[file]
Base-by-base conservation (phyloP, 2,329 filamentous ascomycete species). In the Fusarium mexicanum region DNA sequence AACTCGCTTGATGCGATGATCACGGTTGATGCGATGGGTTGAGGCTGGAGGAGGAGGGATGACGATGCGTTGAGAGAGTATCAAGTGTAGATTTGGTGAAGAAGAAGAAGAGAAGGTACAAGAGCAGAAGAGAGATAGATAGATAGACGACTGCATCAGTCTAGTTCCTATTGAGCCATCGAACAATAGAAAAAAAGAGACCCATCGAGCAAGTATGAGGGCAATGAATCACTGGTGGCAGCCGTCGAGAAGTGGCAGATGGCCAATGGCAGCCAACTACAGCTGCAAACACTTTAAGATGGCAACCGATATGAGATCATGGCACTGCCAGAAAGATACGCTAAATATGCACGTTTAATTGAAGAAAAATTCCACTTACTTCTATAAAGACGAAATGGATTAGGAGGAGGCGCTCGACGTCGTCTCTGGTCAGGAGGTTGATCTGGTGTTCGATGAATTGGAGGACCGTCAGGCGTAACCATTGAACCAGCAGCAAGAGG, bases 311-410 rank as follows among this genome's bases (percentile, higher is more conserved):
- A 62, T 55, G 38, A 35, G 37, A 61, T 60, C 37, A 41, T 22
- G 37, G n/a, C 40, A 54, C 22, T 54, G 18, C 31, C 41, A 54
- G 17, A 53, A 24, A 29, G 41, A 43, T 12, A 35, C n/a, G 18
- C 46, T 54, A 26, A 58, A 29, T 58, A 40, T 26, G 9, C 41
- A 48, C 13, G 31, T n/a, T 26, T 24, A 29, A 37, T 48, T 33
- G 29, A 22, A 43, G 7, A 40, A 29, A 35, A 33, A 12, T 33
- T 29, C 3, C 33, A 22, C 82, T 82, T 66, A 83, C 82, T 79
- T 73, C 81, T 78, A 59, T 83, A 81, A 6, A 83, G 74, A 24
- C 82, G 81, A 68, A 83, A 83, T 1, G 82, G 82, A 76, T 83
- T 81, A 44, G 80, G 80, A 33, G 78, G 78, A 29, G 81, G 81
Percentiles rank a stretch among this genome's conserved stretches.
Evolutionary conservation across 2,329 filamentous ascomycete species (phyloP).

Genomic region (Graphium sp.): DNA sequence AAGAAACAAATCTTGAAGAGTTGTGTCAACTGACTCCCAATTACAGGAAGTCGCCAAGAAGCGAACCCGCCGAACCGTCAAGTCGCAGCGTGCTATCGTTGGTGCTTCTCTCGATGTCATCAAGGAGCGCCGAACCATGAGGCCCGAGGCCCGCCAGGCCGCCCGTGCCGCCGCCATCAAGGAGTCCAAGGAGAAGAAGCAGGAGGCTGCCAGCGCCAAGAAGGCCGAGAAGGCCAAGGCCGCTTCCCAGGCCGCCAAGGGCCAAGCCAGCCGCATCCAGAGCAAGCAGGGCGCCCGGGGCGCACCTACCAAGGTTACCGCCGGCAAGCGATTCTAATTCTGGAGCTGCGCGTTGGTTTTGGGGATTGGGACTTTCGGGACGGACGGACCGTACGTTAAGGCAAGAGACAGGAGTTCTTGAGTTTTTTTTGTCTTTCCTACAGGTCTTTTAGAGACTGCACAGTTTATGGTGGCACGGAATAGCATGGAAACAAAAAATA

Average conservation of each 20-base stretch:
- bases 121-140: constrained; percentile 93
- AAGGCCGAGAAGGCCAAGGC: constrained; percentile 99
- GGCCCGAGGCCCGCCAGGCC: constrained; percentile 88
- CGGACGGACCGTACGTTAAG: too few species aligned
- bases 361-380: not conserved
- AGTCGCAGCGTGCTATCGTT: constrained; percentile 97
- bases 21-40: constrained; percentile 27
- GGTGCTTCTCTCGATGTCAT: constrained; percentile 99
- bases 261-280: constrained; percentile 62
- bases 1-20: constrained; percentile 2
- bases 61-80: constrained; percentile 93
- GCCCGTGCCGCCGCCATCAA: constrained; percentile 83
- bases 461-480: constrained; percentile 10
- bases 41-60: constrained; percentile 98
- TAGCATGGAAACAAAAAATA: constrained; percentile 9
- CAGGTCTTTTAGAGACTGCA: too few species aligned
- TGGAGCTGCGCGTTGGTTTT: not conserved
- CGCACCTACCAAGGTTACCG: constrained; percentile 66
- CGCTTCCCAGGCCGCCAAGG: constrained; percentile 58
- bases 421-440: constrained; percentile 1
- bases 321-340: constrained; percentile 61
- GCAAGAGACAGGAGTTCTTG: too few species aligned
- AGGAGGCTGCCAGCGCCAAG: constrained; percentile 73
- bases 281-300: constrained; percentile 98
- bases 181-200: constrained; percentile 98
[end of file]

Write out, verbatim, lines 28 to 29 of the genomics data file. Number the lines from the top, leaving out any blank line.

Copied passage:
- bases 461-480: constrained; percentile 10
- bases 41-60: constrained; percentile 98